Did you know you can trade mark a scent? We discuss why you might want to and how to do it in this weeks article, comparing the recent Play-Doh Scent Trademark filing with Australia’s only registered scent trademark.
There’s been a lot of news articles circulating about Hasbro’s recent application to trade mark the scent of Play-Doh. A lot of people would be surprised that you can trade mark a scent and it’s definately a possibility. However, it’s very rare. Why? Objectively, it seems like a good idea, especially if scent is strongly associated with your product. Here’s a brief run down of the difficulties with trade marking a smell (at least in Australia). And why you might want to try anyway.
Guess how many scent trademarks are registered in Australia? The answer is 1, even though it’s been possible to file for one since the mid-90s. The lucky recipient of that honour is a company called E-Concierge Australia Pty Ltd who manufacture eucalyptus scented golf tees. They don’t seem to have had much difficulty in securing the mark. Why then are there not more? Here’s 3 reasons why.
- A trade mark needs to be capable of distinguishing the goods applied for from those of other traders. For E-Concierge, we have a scent (eucalyptus) which wouldn’t ordinarily be associated with the goods (golf tees) which you can check out here. Secondly, it’s a product you wouldn’t normally purchase because of how it smells. Compare that to say a vanilla scented candle. In that case, it would be impossible to say that the scent of vanilla is exclusively associated with your particular range where there are hundreds of other vanilla scented candles on the market and smell is a dominant selling point of the product. For Play-Doh, I’d say it probably is a distinctive and recognisable scent (especially if you have kids!). But that’s not the reason it falls down.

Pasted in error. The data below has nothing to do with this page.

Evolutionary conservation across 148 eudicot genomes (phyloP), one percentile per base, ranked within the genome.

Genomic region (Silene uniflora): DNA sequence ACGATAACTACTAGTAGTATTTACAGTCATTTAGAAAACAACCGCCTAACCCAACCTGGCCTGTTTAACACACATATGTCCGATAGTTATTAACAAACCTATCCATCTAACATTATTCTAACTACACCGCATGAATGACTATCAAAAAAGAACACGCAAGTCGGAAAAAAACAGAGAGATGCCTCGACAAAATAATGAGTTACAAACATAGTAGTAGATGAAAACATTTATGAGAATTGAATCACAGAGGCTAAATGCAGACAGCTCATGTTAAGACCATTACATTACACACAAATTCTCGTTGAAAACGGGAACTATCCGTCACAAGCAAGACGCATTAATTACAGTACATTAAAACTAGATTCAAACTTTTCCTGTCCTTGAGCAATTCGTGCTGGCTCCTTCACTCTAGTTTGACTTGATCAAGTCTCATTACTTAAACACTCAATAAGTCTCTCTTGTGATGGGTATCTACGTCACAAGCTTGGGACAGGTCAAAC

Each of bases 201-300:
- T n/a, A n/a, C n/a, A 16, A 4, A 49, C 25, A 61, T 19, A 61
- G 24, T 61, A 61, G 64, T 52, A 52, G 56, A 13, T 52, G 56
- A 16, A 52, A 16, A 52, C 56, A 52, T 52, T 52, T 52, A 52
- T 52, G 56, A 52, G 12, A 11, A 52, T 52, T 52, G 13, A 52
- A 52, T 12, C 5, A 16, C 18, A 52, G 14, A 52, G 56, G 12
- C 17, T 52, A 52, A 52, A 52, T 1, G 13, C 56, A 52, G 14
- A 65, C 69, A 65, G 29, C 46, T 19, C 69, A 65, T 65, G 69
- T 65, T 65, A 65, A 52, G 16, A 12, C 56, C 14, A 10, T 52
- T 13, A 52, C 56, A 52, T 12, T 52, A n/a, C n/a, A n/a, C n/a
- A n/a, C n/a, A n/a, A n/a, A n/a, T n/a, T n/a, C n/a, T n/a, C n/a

- A trade mark needs to be capable of depiction. For a word or logo it’s easy because you can see it. Even for a sound (those can be trade marked too!) you can transcribe the notes or describe it in onomatopoeic terms (eg. a ping or a cymbal crash). The beauty of E-Concierge’s mark is that the scent is easy to describe (eucalpytus) and instantly evokes that smell in the mind (at least if you’re Australian!). Now here’s Hasbro’s description of the scent of Play-Doh.
A unique scent formed through the combination of a sweet, slightly musky, vanilla-like fragrance, with slight overtones of cherry, and the natural smell of a salted, wheat-based dough
Try conjuring up that scent in your mind. I couldn’t. If you told me it was Play-Doh I could. But trying to describe the smell of Play-Doh without saying the word Play-Doh is almost impossible. That’s going to be huge stumbling block for Hasbro.
3. A trade mark needs to function as a trade mark. It’s hard for a scent to function as a primary trade mark when a name or logo is much better at communicating brand identity. Consumers look at products before they smell them. If the product is packaged up, you might not even smell it until after the transaction is made. One way to get around that is for the packaging to effectively communicate what the scent is. Another way is for the product to be sold free of packaging which keeps in the scent. For instance, with our golf tee example, it’s the type of product you could expect to find in bulk in a tub at the front desk at the golf shop without any other branding. In that case, the scent functions beautifully as a trade mark because you can pick it up, smell it and think “hey, that’s one of those eucalyptus smelling golf tees I’ve heard about”. Play-Doh is a product which comes in its own distinctive branded tub and usually sealed so you would not have the impact of the scent until you have purchase it. In that case, even if the scent is distinctive, it’s hard to say it’s functioning as a trade mark if it’s not contributing to the decision to purchase the product.
Why it’s a good application anyway
Given the difficulties identified, why do it? It’s pretty simple, actually. It’s great marketing! For the relatively inexpensive cost of filing a trade mark application, they have secured valuable publicity and created a discussion point around the product. Evoking scent is also a powerful trigger for nostalgia, which itself triggers the purchasing instinct. So well played Hasbro!
Andrew Petale is the Principal, Lawyer and Trade Marks Attorney of Y Intellectual Property. If you’d like to trade mark a scent (or anything else), he can be contacted at firstname.lastname@example.org.